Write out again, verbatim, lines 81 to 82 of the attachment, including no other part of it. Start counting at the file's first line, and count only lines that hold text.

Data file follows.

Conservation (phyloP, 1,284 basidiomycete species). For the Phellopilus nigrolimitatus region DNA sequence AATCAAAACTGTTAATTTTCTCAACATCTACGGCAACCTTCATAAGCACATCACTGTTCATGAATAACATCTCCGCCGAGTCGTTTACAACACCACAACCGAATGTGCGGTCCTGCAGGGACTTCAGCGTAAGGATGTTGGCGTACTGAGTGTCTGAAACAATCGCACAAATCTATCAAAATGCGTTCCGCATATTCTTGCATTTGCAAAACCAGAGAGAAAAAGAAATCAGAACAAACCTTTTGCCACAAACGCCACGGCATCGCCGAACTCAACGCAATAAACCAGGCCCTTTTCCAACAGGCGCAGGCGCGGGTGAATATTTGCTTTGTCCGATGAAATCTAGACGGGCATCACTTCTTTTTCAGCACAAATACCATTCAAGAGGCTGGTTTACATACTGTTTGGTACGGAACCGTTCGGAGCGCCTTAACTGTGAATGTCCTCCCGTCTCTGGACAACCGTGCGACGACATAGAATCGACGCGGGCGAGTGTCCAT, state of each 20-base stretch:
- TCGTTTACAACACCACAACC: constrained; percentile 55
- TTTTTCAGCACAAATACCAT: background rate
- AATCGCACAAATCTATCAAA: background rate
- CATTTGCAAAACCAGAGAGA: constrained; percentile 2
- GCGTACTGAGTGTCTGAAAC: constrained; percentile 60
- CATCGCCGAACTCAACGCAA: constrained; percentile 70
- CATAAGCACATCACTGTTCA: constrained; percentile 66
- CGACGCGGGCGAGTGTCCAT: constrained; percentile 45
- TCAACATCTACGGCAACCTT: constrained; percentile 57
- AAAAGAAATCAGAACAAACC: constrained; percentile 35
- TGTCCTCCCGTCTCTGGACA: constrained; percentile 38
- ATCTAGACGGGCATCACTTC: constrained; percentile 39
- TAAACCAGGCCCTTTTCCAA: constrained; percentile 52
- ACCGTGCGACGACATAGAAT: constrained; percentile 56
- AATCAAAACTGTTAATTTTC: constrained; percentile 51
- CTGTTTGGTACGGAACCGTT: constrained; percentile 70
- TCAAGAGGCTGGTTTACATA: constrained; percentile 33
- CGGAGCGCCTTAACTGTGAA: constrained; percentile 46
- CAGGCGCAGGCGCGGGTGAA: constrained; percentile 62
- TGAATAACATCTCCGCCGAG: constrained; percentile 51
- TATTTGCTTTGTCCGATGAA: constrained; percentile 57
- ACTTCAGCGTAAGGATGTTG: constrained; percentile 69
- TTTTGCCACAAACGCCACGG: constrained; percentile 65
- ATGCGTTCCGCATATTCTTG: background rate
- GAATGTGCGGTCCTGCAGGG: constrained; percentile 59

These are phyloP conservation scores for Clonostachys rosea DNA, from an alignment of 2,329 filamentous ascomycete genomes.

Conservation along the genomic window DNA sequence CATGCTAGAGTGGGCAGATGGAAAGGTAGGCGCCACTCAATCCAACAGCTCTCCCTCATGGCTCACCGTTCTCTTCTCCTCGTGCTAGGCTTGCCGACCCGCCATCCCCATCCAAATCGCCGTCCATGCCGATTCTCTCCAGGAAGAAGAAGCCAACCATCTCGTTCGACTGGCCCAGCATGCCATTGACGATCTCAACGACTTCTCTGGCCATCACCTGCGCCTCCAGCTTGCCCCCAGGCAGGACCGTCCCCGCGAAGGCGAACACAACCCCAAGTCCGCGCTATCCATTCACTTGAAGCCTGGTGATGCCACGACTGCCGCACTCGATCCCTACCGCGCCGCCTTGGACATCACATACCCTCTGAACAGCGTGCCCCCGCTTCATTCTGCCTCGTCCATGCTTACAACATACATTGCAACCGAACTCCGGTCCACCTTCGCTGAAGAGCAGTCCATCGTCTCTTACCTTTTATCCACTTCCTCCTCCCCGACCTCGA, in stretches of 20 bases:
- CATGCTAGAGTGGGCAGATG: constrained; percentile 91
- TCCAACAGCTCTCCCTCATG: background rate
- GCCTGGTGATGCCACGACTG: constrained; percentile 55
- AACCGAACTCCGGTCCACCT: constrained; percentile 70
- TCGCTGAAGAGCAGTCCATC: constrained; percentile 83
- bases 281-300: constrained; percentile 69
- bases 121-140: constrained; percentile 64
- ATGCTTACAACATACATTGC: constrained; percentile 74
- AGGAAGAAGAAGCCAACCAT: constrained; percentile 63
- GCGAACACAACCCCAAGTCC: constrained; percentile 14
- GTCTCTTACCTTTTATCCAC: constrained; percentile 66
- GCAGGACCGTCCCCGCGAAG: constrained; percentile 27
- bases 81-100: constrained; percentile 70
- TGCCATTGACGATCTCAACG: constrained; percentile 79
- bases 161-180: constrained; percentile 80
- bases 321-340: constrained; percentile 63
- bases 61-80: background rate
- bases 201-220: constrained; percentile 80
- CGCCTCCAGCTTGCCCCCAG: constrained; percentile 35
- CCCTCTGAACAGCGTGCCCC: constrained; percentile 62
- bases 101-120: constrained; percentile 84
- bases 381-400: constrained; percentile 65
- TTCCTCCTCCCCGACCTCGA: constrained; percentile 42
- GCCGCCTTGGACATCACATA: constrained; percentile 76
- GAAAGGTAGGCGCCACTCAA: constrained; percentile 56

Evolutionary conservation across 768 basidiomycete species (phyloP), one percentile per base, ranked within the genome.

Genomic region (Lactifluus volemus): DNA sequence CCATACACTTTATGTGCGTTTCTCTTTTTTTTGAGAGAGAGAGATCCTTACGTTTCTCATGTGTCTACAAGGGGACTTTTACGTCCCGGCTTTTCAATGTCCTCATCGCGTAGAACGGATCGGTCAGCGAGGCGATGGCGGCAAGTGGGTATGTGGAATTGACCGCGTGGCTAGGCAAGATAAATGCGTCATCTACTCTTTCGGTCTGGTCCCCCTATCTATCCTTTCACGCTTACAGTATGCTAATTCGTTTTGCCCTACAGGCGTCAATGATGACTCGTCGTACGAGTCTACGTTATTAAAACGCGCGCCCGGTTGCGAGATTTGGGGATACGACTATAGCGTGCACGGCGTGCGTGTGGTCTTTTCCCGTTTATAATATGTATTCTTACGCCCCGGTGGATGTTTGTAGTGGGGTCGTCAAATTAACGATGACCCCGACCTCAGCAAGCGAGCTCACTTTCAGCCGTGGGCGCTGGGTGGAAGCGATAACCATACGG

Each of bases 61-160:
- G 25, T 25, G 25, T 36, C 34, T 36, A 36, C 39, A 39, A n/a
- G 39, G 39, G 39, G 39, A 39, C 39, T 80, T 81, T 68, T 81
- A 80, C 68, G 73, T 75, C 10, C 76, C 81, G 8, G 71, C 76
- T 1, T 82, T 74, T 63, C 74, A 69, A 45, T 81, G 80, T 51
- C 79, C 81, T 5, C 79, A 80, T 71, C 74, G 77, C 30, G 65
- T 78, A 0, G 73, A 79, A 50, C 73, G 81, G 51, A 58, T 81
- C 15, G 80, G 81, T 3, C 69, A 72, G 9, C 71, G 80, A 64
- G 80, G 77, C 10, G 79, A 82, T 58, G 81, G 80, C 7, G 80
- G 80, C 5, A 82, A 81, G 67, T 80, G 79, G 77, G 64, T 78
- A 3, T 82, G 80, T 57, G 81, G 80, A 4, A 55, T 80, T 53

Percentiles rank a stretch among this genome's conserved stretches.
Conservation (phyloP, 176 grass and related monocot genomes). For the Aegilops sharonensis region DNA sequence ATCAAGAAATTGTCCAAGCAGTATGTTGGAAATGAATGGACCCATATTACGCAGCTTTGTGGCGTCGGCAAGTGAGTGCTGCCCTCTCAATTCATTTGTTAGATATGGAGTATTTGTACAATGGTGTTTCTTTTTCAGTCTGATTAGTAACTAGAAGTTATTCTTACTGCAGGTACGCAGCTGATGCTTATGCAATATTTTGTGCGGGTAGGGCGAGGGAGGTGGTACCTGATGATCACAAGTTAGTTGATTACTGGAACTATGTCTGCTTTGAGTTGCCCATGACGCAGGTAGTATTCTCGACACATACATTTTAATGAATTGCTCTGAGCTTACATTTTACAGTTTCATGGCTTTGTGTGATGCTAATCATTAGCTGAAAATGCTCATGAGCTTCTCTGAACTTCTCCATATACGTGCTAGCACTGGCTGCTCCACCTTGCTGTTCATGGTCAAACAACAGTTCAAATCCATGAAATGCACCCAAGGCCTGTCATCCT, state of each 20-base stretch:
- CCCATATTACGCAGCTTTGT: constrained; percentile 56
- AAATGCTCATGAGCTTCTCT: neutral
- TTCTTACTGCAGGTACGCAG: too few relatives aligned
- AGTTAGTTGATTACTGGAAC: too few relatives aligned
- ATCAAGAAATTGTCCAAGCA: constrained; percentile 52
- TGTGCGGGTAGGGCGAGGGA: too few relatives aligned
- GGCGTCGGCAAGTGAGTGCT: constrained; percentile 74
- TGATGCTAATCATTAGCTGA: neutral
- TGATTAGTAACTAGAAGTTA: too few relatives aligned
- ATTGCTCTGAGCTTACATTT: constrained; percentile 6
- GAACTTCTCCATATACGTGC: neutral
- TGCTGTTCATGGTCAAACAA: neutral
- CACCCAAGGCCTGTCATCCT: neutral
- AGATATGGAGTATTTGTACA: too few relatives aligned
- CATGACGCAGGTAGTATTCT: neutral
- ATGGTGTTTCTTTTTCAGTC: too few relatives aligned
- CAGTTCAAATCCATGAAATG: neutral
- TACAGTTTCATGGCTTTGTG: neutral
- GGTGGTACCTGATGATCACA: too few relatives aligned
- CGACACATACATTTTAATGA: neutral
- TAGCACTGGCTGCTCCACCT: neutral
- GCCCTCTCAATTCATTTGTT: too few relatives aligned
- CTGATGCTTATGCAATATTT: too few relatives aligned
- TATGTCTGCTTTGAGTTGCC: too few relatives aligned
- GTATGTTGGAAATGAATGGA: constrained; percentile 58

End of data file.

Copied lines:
- CACCCAAGGCCTGTCATCCT: neutral
- AGATATGGAGTATTTGTACA: too few relatives aligned